One of the most popular topics in statistical analyses is the t-test based on the normality assumption. In the SF method, the parametric t-test is applied to determine whether the correlation exists. It is also used to determine whether there is a significant difference between the mean SFs calculated using the data of different waste streams or the data collected at different periods of time. The parametric t-test is widely used for small-sample tests that it is quoted in general statistics textbooks, while the Z-test is used for the large-sample tests. However, the importance of the fundamental normality assumption is easily overlooked in the analyses using Student’s t-distribution under the null hypothesis. The Student’s t-distribution has its own probability density function, ƒ(t), as follows:

    f ( t ) = Γ ( v + 1 2 ) v π Γ ( v 2 ) ( 1 + t 2 v ) v + 1 2
    (21)

    where ν is the degrees of freedom, and Γ is the gamma function. The probability density function of the Student’s t-distribution is derived from the definition of the random variable T given by

    T Z V v
    (22)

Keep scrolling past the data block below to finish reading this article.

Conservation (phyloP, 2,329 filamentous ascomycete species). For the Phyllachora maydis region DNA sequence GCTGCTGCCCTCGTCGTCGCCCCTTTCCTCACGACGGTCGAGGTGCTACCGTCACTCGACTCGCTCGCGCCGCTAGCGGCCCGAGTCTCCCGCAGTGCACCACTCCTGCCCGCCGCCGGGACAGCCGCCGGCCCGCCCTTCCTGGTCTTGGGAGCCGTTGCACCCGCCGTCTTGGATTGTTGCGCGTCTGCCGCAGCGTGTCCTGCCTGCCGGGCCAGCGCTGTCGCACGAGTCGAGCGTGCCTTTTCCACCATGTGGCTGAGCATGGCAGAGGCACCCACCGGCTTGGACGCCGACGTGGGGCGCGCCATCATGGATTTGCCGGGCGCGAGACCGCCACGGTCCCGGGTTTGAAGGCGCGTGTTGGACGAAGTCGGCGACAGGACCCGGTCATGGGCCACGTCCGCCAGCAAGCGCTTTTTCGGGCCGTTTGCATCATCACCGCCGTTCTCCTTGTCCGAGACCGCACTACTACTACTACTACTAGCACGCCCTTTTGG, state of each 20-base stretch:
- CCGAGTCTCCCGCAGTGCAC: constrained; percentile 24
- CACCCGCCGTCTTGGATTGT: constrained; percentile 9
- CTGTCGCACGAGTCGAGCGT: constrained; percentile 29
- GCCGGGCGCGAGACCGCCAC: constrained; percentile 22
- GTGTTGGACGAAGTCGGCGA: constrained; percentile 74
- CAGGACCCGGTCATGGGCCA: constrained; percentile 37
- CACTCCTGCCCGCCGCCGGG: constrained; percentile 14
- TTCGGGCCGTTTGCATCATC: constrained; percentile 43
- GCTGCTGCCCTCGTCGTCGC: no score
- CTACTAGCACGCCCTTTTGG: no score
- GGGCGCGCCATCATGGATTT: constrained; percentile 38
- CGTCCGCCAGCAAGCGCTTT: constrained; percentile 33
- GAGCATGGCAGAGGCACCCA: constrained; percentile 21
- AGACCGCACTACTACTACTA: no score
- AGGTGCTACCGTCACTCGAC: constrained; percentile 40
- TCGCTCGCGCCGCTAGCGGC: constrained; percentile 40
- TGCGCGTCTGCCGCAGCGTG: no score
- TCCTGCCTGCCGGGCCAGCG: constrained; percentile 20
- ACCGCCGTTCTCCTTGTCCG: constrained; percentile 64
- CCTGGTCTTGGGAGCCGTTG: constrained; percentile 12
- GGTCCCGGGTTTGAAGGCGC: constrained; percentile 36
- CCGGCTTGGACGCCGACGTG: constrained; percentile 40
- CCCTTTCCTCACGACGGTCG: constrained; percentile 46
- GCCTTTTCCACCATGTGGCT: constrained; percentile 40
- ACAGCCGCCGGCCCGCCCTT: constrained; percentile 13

where Z follows a standard normal distribution with a mean of 0 and a variance of 1, V follows a chi-squared distribution with ν degrees of freedom, and Z and V are independent. The probability density function of the Student’s t-distribution is the joint probability density function of Z and V, which follows the standard normal distribution and the chi-squared distribution, respectively. If the population does not follow the normal distribution, then the random variable T will follow an unknown distribution and will never follow the Student’s t-distribution. Finally, the normality test should also be performed prior to any t-tests. If the data set does not pass the normality tests, alternative nonparametric tests such as Wilcoxon, Mann-Whitney, Kruskal-Wallis, Mood’s median, and Friedman tests can be performed instead to test the population location.